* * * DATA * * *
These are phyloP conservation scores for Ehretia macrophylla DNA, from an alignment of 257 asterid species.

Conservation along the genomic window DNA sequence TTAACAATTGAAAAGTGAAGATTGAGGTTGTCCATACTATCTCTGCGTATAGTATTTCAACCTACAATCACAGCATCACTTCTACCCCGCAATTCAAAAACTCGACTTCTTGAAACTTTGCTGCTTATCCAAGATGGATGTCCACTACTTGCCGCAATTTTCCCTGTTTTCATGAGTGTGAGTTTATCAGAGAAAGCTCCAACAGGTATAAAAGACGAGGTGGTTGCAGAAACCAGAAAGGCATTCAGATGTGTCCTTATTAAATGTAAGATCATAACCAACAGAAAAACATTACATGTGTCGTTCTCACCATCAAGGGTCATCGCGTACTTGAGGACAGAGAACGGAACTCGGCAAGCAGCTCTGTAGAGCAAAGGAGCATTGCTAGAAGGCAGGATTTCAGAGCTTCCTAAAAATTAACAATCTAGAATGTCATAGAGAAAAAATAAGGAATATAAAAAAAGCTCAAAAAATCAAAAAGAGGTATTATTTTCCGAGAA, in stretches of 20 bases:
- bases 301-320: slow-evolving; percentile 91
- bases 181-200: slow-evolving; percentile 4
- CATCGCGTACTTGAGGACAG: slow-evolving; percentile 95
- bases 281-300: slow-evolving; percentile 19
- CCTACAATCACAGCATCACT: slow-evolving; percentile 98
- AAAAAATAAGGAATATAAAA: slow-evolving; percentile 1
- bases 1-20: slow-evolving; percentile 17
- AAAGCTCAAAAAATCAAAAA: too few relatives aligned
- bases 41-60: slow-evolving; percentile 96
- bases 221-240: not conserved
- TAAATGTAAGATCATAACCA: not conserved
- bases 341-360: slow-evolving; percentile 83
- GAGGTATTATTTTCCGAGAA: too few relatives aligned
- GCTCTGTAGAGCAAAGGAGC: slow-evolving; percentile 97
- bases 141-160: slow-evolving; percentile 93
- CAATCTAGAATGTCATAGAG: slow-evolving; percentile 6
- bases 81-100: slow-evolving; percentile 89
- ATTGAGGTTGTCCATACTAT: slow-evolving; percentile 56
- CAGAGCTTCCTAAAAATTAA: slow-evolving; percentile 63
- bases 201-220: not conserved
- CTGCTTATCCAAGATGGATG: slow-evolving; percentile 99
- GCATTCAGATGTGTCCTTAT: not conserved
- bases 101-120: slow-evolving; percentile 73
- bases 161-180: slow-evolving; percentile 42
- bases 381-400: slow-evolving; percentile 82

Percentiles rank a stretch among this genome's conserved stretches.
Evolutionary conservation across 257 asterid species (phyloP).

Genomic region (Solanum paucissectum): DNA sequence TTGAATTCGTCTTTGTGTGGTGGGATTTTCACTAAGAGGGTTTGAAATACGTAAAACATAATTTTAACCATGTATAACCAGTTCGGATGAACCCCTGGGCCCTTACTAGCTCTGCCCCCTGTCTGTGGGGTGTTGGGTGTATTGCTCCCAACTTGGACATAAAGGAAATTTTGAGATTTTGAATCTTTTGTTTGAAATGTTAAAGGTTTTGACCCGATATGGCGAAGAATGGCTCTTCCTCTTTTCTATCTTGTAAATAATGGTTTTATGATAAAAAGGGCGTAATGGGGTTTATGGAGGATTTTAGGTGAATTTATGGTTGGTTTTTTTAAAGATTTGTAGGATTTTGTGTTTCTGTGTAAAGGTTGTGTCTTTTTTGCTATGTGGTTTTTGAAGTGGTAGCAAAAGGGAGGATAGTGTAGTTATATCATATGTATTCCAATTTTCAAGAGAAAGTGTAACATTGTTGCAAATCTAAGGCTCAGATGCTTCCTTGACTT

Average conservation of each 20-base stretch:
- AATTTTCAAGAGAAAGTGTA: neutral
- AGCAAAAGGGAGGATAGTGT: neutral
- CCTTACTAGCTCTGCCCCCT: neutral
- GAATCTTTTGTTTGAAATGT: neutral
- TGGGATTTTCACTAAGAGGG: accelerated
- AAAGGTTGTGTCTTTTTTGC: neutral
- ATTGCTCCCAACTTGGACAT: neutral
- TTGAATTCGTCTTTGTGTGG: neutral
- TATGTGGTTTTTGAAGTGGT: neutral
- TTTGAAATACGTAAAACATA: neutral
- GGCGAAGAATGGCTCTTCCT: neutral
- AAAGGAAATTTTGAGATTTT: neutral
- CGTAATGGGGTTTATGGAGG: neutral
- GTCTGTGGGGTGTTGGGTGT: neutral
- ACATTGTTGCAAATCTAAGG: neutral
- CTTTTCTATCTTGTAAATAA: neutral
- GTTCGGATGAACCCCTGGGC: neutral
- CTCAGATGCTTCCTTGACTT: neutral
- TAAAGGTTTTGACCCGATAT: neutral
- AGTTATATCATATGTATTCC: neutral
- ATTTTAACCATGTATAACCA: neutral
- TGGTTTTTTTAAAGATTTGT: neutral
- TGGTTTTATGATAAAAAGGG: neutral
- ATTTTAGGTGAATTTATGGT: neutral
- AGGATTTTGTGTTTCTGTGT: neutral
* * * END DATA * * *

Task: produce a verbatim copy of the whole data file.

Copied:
These are phyloP conservation scores for Ehretia macrophylla DNA, from an alignment of 257 asterid species.

Conservation along the genomic window DNA sequence TTAACAATTGAAAAGTGAAGATTGAGGTTGTCCATACTATCTCTGCGTATAGTATTTCAACCTACAATCACAGCATCACTTCTACCCCGCAATTCAAAAACTCGACTTCTTGAAACTTTGCTGCTTATCCAAGATGGATGTCCACTACTTGCCGCAATTTTCCCTGTTTTCATGAGTGTGAGTTTATCAGAGAAAGCTCCAACAGGTATAAAAGACGAGGTGGTTGCAGAAACCAGAAAGGCATTCAGATGTGTCCTTATTAAATGTAAGATCATAACCAACAGAAAAACATTACATGTGTCGTTCTCACCATCAAGGGTCATCGCGTACTTGAGGACAGAGAACGGAACTCGGCAAGCAGCTCTGTAGAGCAAAGGAGCATTGCTAGAAGGCAGGATTTCAGAGCTTCCTAAAAATTAACAATCTAGAATGTCATAGAGAAAAAATAAGGAATATAAAAAAAGCTCAAAAAATCAAAAAGAGGTATTATTTTCCGAGAA, in stretches of 20 bases:
- bases 301-320: slow-evolving; percentile 91
- bases 181-200: slow-evolving; percentile 4
- CATCGCGTACTTGAGGACAG: slow-evolving; percentile 95
- bases 281-300: slow-evolving; percentile 19
- CCTACAATCACAGCATCACT: slow-evolving; percentile 98
- AAAAAATAAGGAATATAAAA: slow-evolving; percentile 1
- bases 1-20: slow-evolving; percentile 17
- AAAGCTCAAAAAATCAAAAA: too few relatives aligned
- bases 41-60: slow-evolving; percentile 96
- bases 221-240: not conserved
- TAAATGTAAGATCATAACCA: not conserved
- bases 341-360: slow-evolving; percentile 83
- GAGGTATTATTTTCCGAGAA: too few relatives aligned
- GCTCTGTAGAGCAAAGGAGC: slow-evolving; percentile 97
- bases 141-160: slow-evolving; percentile 93
- CAATCTAGAATGTCATAGAG: slow-evolving; percentile 6
- bases 81-100: slow-evolving; percentile 89
- ATTGAGGTTGTCCATACTAT: slow-evolving; percentile 56
- CAGAGCTTCCTAAAAATTAA: slow-evolving; percentile 63
- bases 201-220: not conserved
- CTGCTTATCCAAGATGGATG: slow-evolving; percentile 99
- GCATTCAGATGTGTCCTTAT: not conserved
- bases 101-120: slow-evolving; percentile 73
- bases 161-180: slow-evolving; percentile 42
- bases 381-400: slow-evolving; percentile 82

Percentiles rank a stretch among this genome's conserved stretches.
Evolutionary conservation across 257 asterid species (phyloP).

Genomic region (Solanum paucissectum): DNA sequence TTGAATTCGTCTTTGTGTGGTGGGATTTTCACTAAGAGGGTTTGAAATACGTAAAACATAATTTTAACCATGTATAACCAGTTCGGATGAACCCCTGGGCCCTTACTAGCTCTGCCCCCTGTCTGTGGGGTGTTGGGTGTATTGCTCCCAACTTGGACATAAAGGAAATTTTGAGATTTTGAATCTTTTGTTTGAAATGTTAAAGGTTTTGACCCGATATGGCGAAGAATGGCTCTTCCTCTTTTCTATCTTGTAAATAATGGTTTTATGATAAAAAGGGCGTAATGGGGTTTATGGAGGATTTTAGGTGAATTTATGGTTGGTTTTTTTAAAGATTTGTAGGATTTTGTGTTTCTGTGTAAAGGTTGTGTCTTTTTTGCTATGTGGTTTTTGAAGTGGTAGCAAAAGGGAGGATAGTGTAGTTATATCATATGTATTCCAATTTTCAAGAGAAAGTGTAACATTGTTGCAAATCTAAGGCTCAGATGCTTCCTTGACTT

Average conservation of each 20-base stretch:
- AATTTTCAAGAGAAAGTGTA: neutral
- AGCAAAAGGGAGGATAGTGT: neutral
- CCTTACTAGCTCTGCCCCCT: neutral
- GAATCTTTTGTTTGAAATGT: neutral
- TGGGATTTTCACTAAGAGGG: accelerated
- AAAGGTTGTGTCTTTTTTGC: neutral
- ATTGCTCCCAACTTGGACAT: neutral
- TTGAATTCGTCTTTGTGTGG: neutral
- TATGTGGTTTTTGAAGTGGT: neutral
- TTTGAAATACGTAAAACATA: neutral
- GGCGAAGAATGGCTCTTCCT: neutral
- AAAGGAAATTTTGAGATTTT: neutral
- CGTAATGGGGTTTATGGAGG: neutral
- GTCTGTGGGGTGTTGGGTGT: neutral
- ACATTGTTGCAAATCTAAGG: neutral
- CTTTTCTATCTTGTAAATAA: neutral
- GTTCGGATGAACCCCTGGGC: neutral
- CTCAGATGCTTCCTTGACTT: neutral
- TAAAGGTTTTGACCCGATAT: neutral
- AGTTATATCATATGTATTCC: neutral
- ATTTTAACCATGTATAACCA: neutral
- TGGTTTTTTTAAAGATTTGT: neutral
- TGGTTTTATGATAAAAAGGG: neutral
- ATTTTAGGTGAATTTATGGT: neutral
- AGGATTTTGTGTTTCTGTGT: neutral